Arts » Theater

2018 Begins on Bay Area Stages

by Richard Dodds
Sunday Jan 14, 2018

With a new year aborned, and the theatrical lull of the holidays and attendant distractions behind us, it's time to take stock of how 2018 will begin to unfurl on our stages. Here are some attractions crowding their ways into the January calendar, including solo turns, world premieres, the opening of a new venue, and a couple of chestnuts still roasting on an open fire.

Going Solo

Comedian Louie Anderson is debuting a new theater piece based on a memoir written in the form of letters to his late father. "Dear Dad" is running through Jan. 14 at ACT's Strand Theater, where audiences will see for the first time how he reconstructs the story of growing up in a housing project as the 10th of 11 children, with an alcoholic father more forthcoming with condemnation than commendation. He has mined his dysfunctional family for material throughout his career, and won an Emmy Award for channeling his long-suffering mother into his cross-dressing role as Zach Galifianakis' mom on TV's "Baskets." Tickets at

Marga Gomez, San Francisco's solo queen, claims that "Latin Standards" is the last one-woman show she will write. Back at Brava Theatre Center, where it had a workshop before its debut at New York's Public Theatre last year, its official San Francisco premiere inaugurates Brava's new cabaret space. In "Latin Standards," running Jan. 11-28, Gomez is again looking back at her colorfully tempestuous home life as the child of fame-chasing entertainers, with the new show narrowing in on her father's songwriting ambitions. Tickets at

There will be one-persons in profusion as PlayGround presents its first Solo Performance Festival. Running Jan. 11-28 at Potrero Stage, eight local actors offer works on a rotating schedule. A sampling includes Lisa Evans' "You Should Really Sit Like a Lady (or How I Got to Femme"), which pulls in martial arts, R&B divas, and live music to explore the road to gender identity; Michael Phillis' "Dolls," in which a man's collection of figurines creates its own pecking order; and Marjorie Hazeltine's "The Notorious Bug," where a doctoral student goes against the tradition of using male names for new species and creates gender confusion for a new genus of praying mantis by naming it after Ruth Bader Ginsburg. A full schedule is available at

Fresh Chestnuts

"Man of La Mancha" is getting the stripped-down, actors-as-musicians treatment used in recent years for Broadway revivals of "Sweeney Todd" and "Company." Custom Made Theatre's production of the 1965 musical runs Jan. 11-Feb. 17, with Edward Hightower heading the cast as Cervantes/Quixote. Director Brian Katz chose the "Impossible Dream" musical in reaction to the current political climate: "I felt we needed a glimmer of light to remind us why we fight." Tickets at

Director Susi Damilano also sees contemporary relevance in San Francisco Playhouse's latest offering, even though it's been 71 years since it was first seen on Broadway. "Born Yesterday," she says, is a "timeless story of integrity triumphing over political self-interest." Michael Torres and Millie Brooks play a junkyard tycoon and his showgirl mistress, with Anthony Fusco as a journalist hired to give her a veneer of polish as the uncouth businessman tries to buy political favors in Washington. Garson Kanin's comedy runs Jan. 23-March 10. Tickets at

Premiere Attractions

"Megabytes! The Musical" is the latest show from Morris Bobrow, the writer-director of such long runs as "Shopping! The Musical" and "Foodies! The Musical." In his latest musical comedy revue, he takes us through the travails of everyday folks dealing with life in a cyber world: self-Googling, forgotten passwords, butt dialing, a lack of Facebook likes, and the commitment required to finally hit "send." Performances are Jan. 19-March 3 at the Shelton Theatre. Tickets at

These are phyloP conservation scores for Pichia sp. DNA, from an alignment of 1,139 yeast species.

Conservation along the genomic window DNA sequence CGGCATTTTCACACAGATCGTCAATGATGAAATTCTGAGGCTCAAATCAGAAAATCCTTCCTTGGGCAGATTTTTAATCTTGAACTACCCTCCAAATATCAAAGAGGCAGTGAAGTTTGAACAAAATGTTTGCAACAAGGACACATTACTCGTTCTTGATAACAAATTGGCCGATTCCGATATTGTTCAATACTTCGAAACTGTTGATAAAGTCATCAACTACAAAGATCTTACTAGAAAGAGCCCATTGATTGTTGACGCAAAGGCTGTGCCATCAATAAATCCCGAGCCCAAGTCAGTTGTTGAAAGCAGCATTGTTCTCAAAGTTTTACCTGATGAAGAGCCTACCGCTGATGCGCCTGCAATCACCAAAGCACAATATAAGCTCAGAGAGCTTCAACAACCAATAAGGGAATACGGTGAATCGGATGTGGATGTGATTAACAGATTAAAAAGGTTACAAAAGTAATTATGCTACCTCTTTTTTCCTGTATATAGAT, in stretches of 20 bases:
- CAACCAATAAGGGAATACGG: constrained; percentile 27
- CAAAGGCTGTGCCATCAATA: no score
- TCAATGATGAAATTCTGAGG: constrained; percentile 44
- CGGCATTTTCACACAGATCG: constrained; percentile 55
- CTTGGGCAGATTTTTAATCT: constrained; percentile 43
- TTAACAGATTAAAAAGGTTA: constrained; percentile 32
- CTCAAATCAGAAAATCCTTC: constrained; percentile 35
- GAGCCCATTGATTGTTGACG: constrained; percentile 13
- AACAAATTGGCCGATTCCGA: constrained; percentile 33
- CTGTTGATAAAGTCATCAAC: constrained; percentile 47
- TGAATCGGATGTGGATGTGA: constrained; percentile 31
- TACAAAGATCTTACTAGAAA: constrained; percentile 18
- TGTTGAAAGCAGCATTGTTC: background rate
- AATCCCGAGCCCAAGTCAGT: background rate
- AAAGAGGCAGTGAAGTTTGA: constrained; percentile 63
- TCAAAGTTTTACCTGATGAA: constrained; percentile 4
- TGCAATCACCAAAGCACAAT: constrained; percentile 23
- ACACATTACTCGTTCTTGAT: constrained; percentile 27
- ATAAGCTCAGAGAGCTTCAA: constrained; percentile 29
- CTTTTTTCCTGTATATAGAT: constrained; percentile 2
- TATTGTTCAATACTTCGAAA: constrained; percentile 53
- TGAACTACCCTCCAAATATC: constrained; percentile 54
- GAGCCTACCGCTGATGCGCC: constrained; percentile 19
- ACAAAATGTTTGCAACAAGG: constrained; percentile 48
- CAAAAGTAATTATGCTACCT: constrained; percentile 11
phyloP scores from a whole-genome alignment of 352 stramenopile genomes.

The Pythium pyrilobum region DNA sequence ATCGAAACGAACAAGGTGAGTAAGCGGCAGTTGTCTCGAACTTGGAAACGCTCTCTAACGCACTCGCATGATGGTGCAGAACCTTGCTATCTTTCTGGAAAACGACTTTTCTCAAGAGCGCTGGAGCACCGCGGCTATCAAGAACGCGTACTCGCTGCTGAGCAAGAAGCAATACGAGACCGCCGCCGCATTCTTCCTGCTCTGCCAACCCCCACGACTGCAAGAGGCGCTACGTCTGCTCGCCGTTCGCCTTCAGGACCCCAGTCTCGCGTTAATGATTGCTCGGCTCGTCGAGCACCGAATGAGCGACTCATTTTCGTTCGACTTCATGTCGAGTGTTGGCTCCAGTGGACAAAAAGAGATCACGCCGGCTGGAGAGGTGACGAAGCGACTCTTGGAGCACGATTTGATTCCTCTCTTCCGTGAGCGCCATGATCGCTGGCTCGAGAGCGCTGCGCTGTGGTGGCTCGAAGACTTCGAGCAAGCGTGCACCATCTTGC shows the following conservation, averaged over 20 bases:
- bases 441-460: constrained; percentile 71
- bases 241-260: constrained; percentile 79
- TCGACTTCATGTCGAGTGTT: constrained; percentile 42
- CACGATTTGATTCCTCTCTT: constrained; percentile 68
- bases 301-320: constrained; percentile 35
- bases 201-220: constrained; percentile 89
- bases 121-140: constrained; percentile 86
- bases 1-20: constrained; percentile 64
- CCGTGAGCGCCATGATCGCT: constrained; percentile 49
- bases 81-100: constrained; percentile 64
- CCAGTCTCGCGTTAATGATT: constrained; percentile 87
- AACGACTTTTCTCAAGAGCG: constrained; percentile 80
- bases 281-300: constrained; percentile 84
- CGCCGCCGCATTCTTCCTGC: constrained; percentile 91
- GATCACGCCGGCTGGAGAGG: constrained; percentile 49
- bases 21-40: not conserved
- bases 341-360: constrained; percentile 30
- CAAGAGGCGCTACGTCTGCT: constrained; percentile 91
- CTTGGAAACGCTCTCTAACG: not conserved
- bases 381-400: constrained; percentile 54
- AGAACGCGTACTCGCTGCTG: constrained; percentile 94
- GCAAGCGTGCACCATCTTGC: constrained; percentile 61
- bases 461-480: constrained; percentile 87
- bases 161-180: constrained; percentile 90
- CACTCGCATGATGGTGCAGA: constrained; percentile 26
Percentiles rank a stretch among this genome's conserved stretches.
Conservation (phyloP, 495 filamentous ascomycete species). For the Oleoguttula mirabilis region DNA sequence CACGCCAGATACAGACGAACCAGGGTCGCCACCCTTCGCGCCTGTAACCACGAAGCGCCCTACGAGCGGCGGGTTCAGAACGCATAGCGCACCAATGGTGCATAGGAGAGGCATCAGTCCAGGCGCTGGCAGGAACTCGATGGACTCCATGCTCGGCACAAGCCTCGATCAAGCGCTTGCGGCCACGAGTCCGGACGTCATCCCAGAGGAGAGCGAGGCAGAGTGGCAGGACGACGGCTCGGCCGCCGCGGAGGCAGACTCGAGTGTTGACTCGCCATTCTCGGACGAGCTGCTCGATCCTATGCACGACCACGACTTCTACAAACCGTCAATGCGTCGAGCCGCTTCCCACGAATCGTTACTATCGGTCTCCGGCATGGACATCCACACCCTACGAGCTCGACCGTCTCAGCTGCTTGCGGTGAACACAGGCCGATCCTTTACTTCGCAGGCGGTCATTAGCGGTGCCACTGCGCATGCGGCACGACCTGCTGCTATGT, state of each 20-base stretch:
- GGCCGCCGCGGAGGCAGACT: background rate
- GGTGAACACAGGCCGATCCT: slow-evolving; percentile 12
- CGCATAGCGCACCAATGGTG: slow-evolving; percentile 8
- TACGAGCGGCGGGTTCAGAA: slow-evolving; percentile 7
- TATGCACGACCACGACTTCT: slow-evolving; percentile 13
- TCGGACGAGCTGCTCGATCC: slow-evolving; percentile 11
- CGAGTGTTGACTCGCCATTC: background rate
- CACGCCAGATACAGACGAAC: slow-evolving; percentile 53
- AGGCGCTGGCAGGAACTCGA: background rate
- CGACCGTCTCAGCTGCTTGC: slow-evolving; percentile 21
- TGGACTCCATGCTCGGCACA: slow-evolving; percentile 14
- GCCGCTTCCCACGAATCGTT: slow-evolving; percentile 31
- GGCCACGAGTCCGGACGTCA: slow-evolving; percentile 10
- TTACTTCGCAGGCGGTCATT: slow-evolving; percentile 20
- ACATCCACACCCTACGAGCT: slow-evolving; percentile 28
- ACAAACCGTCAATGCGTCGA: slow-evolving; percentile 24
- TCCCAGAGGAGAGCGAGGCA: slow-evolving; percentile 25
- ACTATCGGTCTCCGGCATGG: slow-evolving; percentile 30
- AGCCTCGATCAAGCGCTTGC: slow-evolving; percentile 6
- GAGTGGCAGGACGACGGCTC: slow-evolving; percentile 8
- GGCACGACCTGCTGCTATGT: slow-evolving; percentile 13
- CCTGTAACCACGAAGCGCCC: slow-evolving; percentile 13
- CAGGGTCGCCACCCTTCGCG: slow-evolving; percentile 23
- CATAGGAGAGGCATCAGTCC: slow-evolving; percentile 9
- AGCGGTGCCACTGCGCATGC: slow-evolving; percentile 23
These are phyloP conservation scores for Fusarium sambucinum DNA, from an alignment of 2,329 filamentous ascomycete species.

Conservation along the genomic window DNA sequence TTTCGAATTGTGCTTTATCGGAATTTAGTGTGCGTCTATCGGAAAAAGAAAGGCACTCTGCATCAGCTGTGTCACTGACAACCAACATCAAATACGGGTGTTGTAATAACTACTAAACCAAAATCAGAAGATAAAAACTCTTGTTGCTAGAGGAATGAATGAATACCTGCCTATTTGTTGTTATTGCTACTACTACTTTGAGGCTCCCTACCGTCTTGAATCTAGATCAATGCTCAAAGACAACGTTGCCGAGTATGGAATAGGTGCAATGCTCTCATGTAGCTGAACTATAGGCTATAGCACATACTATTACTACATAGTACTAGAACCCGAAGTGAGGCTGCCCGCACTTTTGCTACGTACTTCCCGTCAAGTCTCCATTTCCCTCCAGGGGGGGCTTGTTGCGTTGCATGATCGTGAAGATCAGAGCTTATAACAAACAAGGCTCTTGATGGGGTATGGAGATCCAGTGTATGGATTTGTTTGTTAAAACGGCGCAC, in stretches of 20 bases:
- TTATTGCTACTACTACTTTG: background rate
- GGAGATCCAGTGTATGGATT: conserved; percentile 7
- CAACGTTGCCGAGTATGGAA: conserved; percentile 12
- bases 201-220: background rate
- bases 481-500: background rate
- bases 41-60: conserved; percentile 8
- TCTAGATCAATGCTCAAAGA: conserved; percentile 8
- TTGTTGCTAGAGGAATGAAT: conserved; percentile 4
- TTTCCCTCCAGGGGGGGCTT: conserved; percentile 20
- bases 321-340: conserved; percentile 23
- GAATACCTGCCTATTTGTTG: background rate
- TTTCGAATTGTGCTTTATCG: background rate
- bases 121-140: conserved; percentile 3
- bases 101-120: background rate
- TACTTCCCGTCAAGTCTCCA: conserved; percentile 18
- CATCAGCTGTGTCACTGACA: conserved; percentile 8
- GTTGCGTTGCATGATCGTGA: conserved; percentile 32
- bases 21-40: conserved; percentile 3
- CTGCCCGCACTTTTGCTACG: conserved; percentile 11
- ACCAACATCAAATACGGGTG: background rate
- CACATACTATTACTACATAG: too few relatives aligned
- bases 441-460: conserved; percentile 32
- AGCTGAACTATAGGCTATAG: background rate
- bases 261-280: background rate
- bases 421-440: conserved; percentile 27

The Magic Theatre opens the New Year with the world premiere of "Reel to Reel," running Jan. 31-Feb. 25. In writer-director John Kolvenbach's unconventional exploration of a 55-year marriage, four actors on stage playing younger and older versions of the couple are surrounded by recorded conversations, arguments, and household noises to create a collage of Walter and Maggie's life together. Tickets at

The life of one survivor of the AIDS epidemic is thrown into turmoil as his life loses direction and the legacy he has held onto is ripped away in "Still at Risk," having its world premiere at New Conservatory Theatre on Jan. 19-Feb. 25. Dennis Lickteig is directing the new play by Tim Pinckney, whose "Message to Michael" was seen at NCTC nearly 20 years ago. Tickets at

San Jose Triad

A new venue for live theater is opening at the site of a former San Jose movie triplex. The Camera 3 theaters went dark in October, and will reopen this month in renovated form as 3 Below Theatres and Lounge. The largest of the space's three venues, with 250 seats, will be dedicated to live theater productions, and its opening attraction is the musical revue "Sondheim on Sondheim," running Jan. 18-Feb. 4.

ComedySportz's long-running improv shows will continue in the facility's 99-seat theater, while the 89-seat auditorium will be used for independent, revival, and art films. Food and drinks will be available to both theatergoers and the public in a new cafe fashioned from the former home of Psycho Donuts.

Guggenheim Entertainment, made up of husband-and-wife team Shannon and Scott Guggenheim, and brother Stephen Guggenheim, have experience repurposing cinemas, having previously offered live programming at several South Bay moviehouses. Their new location will have plenty of parking; it's located below the parking structure at 2nd and San Carlos streets in downtown San Jose. More info at

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